Top News from Israel & Palestine: September 9, 2019

What We’re Reading

Occupation, Annexation, & Human Rights

Two Israelis Stabbed in West Bank Terror Attack, Army Says,

“After an initial investigation, the army said that they are treating the incident as a terror attack. ‘A terrorist stabbed two Israeli citizens after they entered the village for medical treatment,’ an Israeli army statement said. ‘Security forces are working to arrest the perpetrator.’  “

Violence and lies of police operation in East Jerusalem,

“As someone who goes to Issawiyah every week, I can attest to the fact that it is the officers of the Border Police and Special Patrol Unit who instigate the violence, going into Issawiyah in the evening and at night, looking for opportunities to practice the repertoire of occupation and oppression warfare.”


Israeli forces shoot dead two Palestinian teens in Gaza,

“Israeli forces on Friday shot dead two Palestinian teens who were protesting near the fence separating the Gaza Strip from Israel, Gaza’s health ministry said. Khaled Abu Baker Mohammed al-Rebai, 14, was shot in the stomach east of Gaza City, the ministry said. Earlier Ali al-Ashqar, 17, was shot in the neck by Israeli fire near the fence east of Jabalia in northern Gaza, a health ministry spokesman told the AFP news agency. Seventy other people were wounded, 38 of them by live fire, medical officials said.”

Israel strikes Gaza after rocket attack amid growing unrest,

“In light of the violence and forthcoming Israeli elections on 17 September, reports in Gaza say that an Egyptian security delegation will arrive next week to meet with senior Hamas officials and try to de-escalate the situation, Haaretz said.”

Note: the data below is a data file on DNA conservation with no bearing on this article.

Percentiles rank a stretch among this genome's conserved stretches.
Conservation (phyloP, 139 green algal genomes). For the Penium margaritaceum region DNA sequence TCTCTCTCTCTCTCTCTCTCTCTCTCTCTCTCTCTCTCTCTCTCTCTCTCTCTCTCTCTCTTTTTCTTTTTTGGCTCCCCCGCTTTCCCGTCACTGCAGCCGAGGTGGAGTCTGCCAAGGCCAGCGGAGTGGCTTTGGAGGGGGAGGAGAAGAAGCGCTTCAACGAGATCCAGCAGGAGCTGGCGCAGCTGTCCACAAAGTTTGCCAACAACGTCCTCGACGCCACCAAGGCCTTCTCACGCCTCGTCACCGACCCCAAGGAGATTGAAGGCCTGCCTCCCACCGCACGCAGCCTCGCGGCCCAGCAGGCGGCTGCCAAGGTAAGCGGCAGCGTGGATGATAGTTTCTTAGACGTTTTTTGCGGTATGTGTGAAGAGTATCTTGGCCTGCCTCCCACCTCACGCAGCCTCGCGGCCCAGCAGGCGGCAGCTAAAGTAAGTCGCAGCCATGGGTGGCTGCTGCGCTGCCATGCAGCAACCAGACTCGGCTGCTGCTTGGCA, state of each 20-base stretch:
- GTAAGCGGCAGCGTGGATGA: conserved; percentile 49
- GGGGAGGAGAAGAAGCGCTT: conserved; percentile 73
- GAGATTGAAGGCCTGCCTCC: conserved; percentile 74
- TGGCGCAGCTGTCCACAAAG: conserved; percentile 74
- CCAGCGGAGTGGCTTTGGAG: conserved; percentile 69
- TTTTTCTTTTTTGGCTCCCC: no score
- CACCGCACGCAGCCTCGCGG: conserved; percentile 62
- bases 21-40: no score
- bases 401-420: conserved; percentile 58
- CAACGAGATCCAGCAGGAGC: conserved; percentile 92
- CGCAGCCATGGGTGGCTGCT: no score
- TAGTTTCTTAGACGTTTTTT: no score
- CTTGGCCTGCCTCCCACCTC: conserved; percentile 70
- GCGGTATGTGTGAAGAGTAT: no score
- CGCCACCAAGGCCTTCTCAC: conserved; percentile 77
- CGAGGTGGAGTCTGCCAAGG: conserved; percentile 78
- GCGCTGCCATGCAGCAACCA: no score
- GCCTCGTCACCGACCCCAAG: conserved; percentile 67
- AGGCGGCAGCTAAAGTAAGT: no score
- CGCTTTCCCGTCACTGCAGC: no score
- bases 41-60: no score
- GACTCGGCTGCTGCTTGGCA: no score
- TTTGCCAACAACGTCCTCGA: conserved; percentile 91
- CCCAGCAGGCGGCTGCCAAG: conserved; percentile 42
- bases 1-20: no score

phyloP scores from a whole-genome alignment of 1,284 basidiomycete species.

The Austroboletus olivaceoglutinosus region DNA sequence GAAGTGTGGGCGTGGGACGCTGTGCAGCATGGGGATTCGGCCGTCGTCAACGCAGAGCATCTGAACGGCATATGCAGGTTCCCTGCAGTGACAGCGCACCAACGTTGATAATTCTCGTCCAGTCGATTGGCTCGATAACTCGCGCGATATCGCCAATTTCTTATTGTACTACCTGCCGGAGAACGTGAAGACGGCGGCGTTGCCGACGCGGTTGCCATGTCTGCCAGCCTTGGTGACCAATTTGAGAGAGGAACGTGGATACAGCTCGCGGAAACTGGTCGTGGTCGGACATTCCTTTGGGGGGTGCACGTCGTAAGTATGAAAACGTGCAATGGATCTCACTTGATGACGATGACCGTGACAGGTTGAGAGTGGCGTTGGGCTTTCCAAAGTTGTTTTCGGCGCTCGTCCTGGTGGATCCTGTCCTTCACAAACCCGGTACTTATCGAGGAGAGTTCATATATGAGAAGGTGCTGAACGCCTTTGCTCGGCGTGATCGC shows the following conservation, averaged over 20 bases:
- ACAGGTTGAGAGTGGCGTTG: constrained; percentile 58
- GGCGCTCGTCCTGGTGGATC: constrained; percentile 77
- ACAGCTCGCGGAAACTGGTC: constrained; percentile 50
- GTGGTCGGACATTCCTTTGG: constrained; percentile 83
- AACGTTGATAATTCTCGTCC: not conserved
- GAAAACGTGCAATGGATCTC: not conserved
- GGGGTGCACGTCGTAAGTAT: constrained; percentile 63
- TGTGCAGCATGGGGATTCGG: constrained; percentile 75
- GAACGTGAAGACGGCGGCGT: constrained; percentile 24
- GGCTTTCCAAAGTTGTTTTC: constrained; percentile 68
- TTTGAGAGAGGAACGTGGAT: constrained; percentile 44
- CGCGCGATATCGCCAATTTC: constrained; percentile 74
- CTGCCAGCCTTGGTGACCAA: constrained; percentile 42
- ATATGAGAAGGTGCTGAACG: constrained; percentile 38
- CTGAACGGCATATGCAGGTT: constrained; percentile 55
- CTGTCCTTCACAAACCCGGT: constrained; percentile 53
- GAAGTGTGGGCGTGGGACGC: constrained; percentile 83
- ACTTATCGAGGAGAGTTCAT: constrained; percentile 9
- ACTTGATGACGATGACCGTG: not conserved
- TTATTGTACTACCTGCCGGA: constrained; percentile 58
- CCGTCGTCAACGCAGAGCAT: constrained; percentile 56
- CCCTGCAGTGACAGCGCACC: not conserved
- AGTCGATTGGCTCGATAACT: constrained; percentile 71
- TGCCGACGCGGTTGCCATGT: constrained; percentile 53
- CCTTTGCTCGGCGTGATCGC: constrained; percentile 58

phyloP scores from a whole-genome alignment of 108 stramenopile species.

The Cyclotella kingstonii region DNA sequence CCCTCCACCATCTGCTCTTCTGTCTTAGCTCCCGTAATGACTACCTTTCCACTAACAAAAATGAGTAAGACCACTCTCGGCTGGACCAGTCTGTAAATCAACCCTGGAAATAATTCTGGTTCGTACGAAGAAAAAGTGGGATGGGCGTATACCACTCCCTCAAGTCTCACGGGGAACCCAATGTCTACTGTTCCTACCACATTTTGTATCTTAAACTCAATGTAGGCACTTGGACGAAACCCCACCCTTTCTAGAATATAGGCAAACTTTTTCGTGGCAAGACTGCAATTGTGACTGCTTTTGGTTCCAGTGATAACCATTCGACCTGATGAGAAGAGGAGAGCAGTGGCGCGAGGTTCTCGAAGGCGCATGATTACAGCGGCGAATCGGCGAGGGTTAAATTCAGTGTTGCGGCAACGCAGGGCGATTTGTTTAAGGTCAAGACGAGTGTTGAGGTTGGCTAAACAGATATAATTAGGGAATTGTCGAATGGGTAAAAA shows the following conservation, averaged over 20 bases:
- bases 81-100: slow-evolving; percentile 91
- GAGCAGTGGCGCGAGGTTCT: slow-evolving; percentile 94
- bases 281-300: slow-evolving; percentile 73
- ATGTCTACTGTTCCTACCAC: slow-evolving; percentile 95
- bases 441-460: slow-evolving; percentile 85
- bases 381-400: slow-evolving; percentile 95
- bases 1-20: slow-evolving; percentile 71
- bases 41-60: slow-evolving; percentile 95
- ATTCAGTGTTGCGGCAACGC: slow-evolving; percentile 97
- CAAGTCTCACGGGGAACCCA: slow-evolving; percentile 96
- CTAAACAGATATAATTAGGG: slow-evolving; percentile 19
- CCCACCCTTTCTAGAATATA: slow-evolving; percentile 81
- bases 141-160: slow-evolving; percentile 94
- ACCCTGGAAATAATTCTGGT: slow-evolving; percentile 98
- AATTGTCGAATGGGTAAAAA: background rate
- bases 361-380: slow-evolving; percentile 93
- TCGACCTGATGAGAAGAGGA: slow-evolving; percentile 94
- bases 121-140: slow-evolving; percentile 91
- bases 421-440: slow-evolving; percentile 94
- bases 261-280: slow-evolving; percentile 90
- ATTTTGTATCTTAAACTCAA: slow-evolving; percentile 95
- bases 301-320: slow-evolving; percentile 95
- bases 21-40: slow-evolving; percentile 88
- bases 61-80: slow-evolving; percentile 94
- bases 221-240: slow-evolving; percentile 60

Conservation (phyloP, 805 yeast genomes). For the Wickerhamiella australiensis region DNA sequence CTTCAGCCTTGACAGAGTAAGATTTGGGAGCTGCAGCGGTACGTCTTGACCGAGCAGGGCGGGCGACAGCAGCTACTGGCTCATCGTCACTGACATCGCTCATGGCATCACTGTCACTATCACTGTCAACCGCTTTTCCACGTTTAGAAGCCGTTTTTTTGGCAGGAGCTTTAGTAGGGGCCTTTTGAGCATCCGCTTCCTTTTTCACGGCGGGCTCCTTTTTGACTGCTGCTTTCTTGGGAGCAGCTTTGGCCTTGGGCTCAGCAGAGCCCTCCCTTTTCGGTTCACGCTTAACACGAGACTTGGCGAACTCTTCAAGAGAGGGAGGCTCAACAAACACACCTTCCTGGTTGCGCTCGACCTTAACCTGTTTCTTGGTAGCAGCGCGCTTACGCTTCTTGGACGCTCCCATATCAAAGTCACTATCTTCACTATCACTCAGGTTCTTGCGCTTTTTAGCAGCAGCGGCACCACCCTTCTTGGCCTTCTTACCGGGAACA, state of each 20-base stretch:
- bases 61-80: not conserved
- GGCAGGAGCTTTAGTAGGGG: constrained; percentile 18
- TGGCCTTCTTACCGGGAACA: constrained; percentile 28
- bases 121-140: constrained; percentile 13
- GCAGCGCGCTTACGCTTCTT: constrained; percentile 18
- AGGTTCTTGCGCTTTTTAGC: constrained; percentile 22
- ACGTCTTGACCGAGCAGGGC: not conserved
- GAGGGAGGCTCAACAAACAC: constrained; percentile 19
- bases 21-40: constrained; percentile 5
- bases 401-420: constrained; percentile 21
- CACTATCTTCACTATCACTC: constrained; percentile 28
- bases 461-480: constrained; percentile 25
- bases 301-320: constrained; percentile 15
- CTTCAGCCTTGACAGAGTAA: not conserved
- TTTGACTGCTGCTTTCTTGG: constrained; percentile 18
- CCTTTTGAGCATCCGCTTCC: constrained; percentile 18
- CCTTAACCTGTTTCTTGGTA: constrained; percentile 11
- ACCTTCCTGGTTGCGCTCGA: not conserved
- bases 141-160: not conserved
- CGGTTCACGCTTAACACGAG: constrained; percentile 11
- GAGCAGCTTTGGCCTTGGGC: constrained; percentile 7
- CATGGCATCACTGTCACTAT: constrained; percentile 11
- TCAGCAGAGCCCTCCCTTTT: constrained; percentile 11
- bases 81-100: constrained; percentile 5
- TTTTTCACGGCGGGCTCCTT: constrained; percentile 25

Learning in Shifts,

“About 600,000 children started a new school year in Gaza last week. It might sound like the start of an elementary math problem, but the fact is that 737 schools in the Strip operate out of only 523 structures. Two hundred ninety one structures belong to the Gaza Ministry of Education, while 178 belong to UNRWA and 54 are private schools. The disparity between the number of schools, the number of available structures and the number of students means that 75% of Gaza’s elementary schools operate in two shifts. At shift turnover, it is not just the students that trade places, but the entire school, including teaching and administrative staff. The morning shift runs from 7:00 AM to noon, and the afternoon shift runs from noon to 5:00 PM.”

Danger from above: Gaza farmers struggle to save crops from Israeli planes,

“According to Adham al-Basiouni, the spokesperson for Gaza’s agricultural ministry, no fewer than 150 hectares of land are impacted by Israeli chemical spraying every year in the besieged Gaza Strip.While the Israeli army regularly claims that the herbicides are used to clear vegetation in the buffer zone on the Gaza side of the fence in order to have a clearer view of the area for military purposes, Basiouni argued that “the true reason behind these unjustified Israeli crimes is Israel’s attempt to force the Palestinian farmers to abandon their land, and make the Palestinian market totally reliant on Israeli agricultural imports”.

Israeli Politics & Elections

What Israeli media gets wrong about Palestinian voters,